Sarah Kaplan, distinguished professor and director, Institute for Gender and the Economy, Rotman School of Management, University of Toronto
Nancy Wilson, CPA, founder and CEO, Canadian Women’s Chamber of Commerce
As we mark International Women’s Day on Friday, many people – including us – will note that not enough progress has been made on women’s economic inclusion. Many will argue that we need to convince more corporate leaders to support the cause and, to do so, we need to make the business case for investing in diversity. Yet, despite a decade of reports from prominent consulting firms and other organizations making just this case, progress in Canada and around the world has stalled. And this very desire to make the business case might be part of the problem.
It’s not that there aren’t good business reasons for companies to be more diverse and inclusive. But there are two problems with the obsession with the business case logic. First, requiring a business case implies that women and minorities must do better than the (white, straight, male) status quo to gain entry into opportunities. Second, research has found that a business case mindset risks reducing women and minorities to mere inputs to be measured against the financial bottom line. The social goal of diversity is converted into a commodity to be valued, exploited and, perhaps, discarded if the business case doesn’t pan out.
The business case can wrap decision-makers in the comfortable numbness of business jargon, focusing on shareholder value creation or profits while minimizing any mention of marginalized communities or the common good. The business case is designed precisely to remove emotion from decision-making, but the latest research points out that the emotional sense of outrage about inequality is what can drive disruptive action. It is no surprise, then, that diversity and inclusion policies are often no more than window dressing or incremental and incomplete.
If indeed the business case for diversity and inclusion had persuasive power, Corporate Canada would look very different than it does today. In the top 100 companies of the S&P/TSX Composite Index, we find only one female CEO and six women board chairs. Meanwhile, a 2018 benchmarking study on diversity and inclusion revealed a gap between the stated level of support by management and the resources devoted toward implementation of policies in the workplace.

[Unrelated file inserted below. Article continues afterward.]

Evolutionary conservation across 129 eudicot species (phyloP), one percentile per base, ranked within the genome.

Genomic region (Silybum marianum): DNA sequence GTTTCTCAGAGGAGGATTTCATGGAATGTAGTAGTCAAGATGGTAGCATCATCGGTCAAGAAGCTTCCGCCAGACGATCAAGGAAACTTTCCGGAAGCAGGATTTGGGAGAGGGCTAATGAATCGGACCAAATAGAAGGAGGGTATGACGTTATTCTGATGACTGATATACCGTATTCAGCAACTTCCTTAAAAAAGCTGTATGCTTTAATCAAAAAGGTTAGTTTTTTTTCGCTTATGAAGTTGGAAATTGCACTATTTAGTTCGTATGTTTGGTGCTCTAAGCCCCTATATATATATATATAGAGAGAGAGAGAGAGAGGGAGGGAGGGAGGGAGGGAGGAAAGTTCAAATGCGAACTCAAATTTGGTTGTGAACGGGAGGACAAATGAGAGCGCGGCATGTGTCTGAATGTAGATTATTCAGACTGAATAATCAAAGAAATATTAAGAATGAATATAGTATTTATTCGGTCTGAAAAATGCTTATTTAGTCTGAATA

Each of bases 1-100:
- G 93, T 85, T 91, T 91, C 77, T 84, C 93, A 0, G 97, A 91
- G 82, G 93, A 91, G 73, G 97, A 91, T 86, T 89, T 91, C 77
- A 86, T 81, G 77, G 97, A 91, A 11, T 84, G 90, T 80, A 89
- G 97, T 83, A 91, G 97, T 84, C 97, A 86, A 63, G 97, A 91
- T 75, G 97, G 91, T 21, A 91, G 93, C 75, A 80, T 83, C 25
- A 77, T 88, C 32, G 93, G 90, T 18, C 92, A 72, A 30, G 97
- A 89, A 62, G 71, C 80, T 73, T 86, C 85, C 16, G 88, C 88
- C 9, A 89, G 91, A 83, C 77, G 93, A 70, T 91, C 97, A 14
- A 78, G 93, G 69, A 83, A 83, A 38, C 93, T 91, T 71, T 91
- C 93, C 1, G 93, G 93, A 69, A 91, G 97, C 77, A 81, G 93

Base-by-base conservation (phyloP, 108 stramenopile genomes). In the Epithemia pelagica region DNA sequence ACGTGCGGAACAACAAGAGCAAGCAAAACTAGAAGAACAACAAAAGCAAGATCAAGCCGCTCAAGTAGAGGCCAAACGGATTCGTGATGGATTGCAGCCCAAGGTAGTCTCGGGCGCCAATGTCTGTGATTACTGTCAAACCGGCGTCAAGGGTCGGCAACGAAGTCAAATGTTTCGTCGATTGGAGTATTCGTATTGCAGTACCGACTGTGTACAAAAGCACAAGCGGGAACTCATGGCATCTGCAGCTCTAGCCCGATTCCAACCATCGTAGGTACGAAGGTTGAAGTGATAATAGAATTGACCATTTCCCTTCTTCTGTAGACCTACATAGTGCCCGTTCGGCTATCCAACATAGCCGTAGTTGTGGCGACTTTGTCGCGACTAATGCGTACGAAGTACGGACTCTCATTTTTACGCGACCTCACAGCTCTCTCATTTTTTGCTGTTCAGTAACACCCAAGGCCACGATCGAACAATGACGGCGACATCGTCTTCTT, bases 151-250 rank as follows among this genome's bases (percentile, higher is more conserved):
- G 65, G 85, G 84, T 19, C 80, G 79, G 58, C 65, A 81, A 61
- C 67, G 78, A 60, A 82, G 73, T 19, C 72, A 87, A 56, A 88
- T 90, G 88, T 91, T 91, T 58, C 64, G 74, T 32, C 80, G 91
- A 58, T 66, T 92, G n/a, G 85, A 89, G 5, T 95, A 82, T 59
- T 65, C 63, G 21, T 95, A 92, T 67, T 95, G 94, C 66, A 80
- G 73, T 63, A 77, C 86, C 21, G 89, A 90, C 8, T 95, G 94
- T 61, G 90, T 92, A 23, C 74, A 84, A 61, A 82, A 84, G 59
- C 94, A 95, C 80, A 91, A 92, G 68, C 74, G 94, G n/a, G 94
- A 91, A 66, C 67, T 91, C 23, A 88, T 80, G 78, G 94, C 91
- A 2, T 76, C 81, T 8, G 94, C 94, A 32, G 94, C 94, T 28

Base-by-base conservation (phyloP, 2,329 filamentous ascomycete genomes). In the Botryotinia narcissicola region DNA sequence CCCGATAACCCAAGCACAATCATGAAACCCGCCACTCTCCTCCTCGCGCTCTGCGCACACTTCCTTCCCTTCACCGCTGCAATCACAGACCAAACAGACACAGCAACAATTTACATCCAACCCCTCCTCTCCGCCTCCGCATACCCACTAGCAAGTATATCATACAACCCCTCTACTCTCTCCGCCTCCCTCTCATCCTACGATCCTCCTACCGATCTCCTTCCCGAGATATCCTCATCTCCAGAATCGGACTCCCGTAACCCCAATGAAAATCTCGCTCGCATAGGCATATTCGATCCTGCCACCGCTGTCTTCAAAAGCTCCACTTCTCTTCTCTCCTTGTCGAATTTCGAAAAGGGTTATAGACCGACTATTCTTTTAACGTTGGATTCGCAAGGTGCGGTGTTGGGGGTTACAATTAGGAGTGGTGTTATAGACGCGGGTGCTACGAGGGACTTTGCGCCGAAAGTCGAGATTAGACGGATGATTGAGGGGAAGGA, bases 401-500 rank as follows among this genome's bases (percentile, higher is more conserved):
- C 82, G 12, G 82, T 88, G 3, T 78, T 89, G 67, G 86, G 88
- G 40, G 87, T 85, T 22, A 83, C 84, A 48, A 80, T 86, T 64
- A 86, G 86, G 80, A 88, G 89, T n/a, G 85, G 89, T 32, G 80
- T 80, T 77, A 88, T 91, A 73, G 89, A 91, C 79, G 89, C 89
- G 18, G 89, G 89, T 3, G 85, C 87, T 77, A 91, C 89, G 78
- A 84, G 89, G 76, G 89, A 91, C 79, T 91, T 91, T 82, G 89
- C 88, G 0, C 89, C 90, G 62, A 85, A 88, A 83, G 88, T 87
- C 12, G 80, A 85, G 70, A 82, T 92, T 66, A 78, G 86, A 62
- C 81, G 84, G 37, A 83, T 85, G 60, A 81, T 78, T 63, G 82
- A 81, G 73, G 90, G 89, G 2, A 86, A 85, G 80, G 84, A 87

Diversity and inclusion are regularly discussed as aspirations, or stretch goals. The reality is, equality is codified in the Canadian Charter of Rights and Freedoms, as is freedom from discrimination based on gender, race, ethnicity, and a variety of other factors. Provincial labour laws, such as Ontario’s pay equity and pay transparency acts, protect employees from discrimination, as well.
Many firms will feel that they have complied fully with these laws, but compliance may only be to the letter of the law and not the spirit. If women are not given the same opportunities to work on projects that lead to promotions; or if women who take advantage of company policies for flexible work are seen as less committed; or if a manager schedules daily meetings before 9 or after 5 making it hard for people with school drop-off and pickup responsibilities to participate; or if hiring managers don’t go the extra mile to include women in short lists for jobs; or if male senior executives refuse to sponsor more junior women for fear of false #MeToo complaints; then organizations are not actually working to achieve gender equality.
And here’s another research finding: the legal necessity of equality is not only the law of the land, but focusing on it also eliminates the opportunity to distance oneself emotionally from the crux of the issue: fair and equitable treatment of fellow human beings. Our laws bind us as a larger society under a common ethical and moral umbrella. If the cost of equality is having uncomfortable discussions about what is right and wrong, it is time to pay up.
We are not debating the business case itself. Many are convinced that the case has already been made. However, recent research makes it clear that using the business case as a starting point can be counterproductive. We need to flip the script. Complex social issues such as changing social norms and challenging stereotypes cannot be reduced to a spreadsheet. They can only be tackled with an unreserved, passionate commitment from senior leaders. If someone asks for the business case, don’t bother; they’re looking for a reason to say no or go slow.